Working as allies: supporters of indigenous justice reflect by Jen Margaret
In Working as allies non-indigenous supporters of indigenous justice in Australia and Aotearoa New Zealand discuss their practice. Through in-depth interviews they candidly share the challenges of this work and their responses to these.
They reflect on what led them to become involved in indigenous justice issues, what informs their approach and how they know if their work is useful. The principles discussed, and the inclusion of resources based on research in North America, make this book relevant across a range of social justice areas. Working as allies offers inspiration, insight, guidance and practical ideas to anyone with a passion for social justice.
Praise for Working as allies:
Jen Margaret’s book on ‘Working as Allies’ offers us both hope and practical ideas about how to address the changes needed – Budd L Hall, Co-Chair, UNESCO Chair in Community Based Research and Social Responsibility in Higher Education
Working as allies will be of considerable value to all who work with Maori and other indigenous peoples in the social services, health sectors, education, police and justice – Rachael Selby, Chair, Winston Churchill Memorial Trust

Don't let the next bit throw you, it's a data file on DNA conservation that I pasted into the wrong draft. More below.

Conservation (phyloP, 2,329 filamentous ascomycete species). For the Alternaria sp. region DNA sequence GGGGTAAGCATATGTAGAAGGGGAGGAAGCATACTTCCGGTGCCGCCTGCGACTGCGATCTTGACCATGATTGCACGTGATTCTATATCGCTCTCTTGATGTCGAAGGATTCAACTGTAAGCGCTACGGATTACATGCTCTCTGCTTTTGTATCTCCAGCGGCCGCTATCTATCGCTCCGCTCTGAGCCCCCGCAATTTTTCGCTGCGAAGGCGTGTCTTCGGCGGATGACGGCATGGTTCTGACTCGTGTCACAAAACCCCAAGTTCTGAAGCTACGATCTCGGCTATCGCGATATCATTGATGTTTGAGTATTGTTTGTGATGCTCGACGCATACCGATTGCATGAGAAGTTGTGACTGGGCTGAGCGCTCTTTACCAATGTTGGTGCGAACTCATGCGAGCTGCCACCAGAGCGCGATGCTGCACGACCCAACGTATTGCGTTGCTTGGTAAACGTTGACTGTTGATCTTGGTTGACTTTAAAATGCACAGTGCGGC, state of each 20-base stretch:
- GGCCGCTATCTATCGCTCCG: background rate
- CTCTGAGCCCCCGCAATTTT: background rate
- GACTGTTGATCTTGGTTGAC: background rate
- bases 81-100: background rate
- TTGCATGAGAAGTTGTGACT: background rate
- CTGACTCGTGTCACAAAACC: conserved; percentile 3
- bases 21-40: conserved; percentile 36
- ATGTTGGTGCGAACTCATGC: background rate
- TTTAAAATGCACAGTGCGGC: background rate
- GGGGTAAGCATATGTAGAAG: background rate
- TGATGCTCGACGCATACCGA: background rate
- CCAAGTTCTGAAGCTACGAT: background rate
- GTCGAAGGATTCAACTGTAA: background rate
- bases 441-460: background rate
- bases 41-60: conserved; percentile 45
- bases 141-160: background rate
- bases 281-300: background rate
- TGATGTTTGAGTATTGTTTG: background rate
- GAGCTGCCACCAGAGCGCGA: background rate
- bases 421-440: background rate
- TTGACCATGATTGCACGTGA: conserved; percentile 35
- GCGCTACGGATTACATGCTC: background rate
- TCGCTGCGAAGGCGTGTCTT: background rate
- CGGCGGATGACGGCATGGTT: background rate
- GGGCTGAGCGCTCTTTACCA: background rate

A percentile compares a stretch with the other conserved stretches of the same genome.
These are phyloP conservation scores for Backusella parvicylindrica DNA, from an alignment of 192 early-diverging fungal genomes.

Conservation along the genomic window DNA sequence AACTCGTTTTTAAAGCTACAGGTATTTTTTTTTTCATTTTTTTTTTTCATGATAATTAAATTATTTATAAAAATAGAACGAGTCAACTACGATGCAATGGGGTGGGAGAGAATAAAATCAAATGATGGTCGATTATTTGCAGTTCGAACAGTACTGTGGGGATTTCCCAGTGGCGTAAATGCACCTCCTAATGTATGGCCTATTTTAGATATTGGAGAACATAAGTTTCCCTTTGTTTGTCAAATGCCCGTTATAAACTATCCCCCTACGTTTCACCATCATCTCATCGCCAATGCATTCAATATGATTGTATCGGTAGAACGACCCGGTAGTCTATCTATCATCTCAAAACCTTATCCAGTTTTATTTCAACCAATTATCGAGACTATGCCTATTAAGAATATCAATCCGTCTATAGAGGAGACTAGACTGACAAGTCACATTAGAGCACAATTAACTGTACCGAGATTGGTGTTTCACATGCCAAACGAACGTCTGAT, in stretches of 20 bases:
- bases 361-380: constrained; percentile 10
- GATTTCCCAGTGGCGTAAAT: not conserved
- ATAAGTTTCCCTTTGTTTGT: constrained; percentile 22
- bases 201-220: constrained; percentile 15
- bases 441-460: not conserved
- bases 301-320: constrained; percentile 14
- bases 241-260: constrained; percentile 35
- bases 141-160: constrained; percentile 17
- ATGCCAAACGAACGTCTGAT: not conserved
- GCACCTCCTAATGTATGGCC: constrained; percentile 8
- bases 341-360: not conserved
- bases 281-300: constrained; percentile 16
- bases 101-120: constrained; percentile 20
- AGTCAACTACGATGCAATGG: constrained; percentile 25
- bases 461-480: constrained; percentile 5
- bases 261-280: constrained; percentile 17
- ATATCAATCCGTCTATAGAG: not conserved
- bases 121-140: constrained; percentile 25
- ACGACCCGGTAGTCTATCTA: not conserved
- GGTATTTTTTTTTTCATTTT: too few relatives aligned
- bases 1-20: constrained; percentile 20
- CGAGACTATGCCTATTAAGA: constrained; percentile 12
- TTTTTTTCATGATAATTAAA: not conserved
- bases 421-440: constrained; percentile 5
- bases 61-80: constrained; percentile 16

The engaging stories and candid sharing offer inspiration and instruction to both experienced and new supporters of Indigenous solidarity – Lynne Davis, Editor, ‘Alliances: Re/Envisioning Indigenous–non-Indigenous relationships.’
Jen Margaret’s intimate and open interviews provide much-needed political and practical advice for social movements willing to acknowledge and challenge racism – James Whelan, Director, the Change Agency
Thank you to Quaker Peace and Service Aotearoa New Zealand for their support for this project. Thank you to Kristy Mayes, Mike Regan and Richard Thomson for help with the design and layout.